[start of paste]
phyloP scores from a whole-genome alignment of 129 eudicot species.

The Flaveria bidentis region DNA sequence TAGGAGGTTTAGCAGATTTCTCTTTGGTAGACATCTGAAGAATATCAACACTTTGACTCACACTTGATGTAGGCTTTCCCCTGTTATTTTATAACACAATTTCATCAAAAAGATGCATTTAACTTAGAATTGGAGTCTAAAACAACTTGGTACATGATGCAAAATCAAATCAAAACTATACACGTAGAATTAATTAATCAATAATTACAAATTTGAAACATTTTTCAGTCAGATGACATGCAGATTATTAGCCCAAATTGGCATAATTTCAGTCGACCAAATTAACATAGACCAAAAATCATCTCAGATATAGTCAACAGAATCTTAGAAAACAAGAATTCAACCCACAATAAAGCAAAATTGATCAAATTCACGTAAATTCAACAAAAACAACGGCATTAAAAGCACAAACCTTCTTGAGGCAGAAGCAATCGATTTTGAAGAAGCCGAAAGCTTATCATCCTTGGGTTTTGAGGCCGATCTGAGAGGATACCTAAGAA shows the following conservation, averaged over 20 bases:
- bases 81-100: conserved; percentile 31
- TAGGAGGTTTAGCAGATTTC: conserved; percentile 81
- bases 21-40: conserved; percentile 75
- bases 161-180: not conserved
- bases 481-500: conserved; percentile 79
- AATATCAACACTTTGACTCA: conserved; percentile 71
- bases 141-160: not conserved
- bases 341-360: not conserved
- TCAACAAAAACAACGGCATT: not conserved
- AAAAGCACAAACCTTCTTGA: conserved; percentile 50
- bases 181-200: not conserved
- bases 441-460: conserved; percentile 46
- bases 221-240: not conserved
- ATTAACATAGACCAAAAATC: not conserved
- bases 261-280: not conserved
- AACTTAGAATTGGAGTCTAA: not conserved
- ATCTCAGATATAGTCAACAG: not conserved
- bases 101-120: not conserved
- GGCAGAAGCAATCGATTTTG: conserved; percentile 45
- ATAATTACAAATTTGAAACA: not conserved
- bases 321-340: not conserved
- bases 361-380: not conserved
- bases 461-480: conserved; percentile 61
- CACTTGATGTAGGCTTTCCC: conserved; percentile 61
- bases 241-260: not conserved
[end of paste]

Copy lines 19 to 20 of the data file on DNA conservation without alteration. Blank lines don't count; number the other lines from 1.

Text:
- ATCTCAGATATAGTCAACAG: not conserved
- bases 101-120: not conserved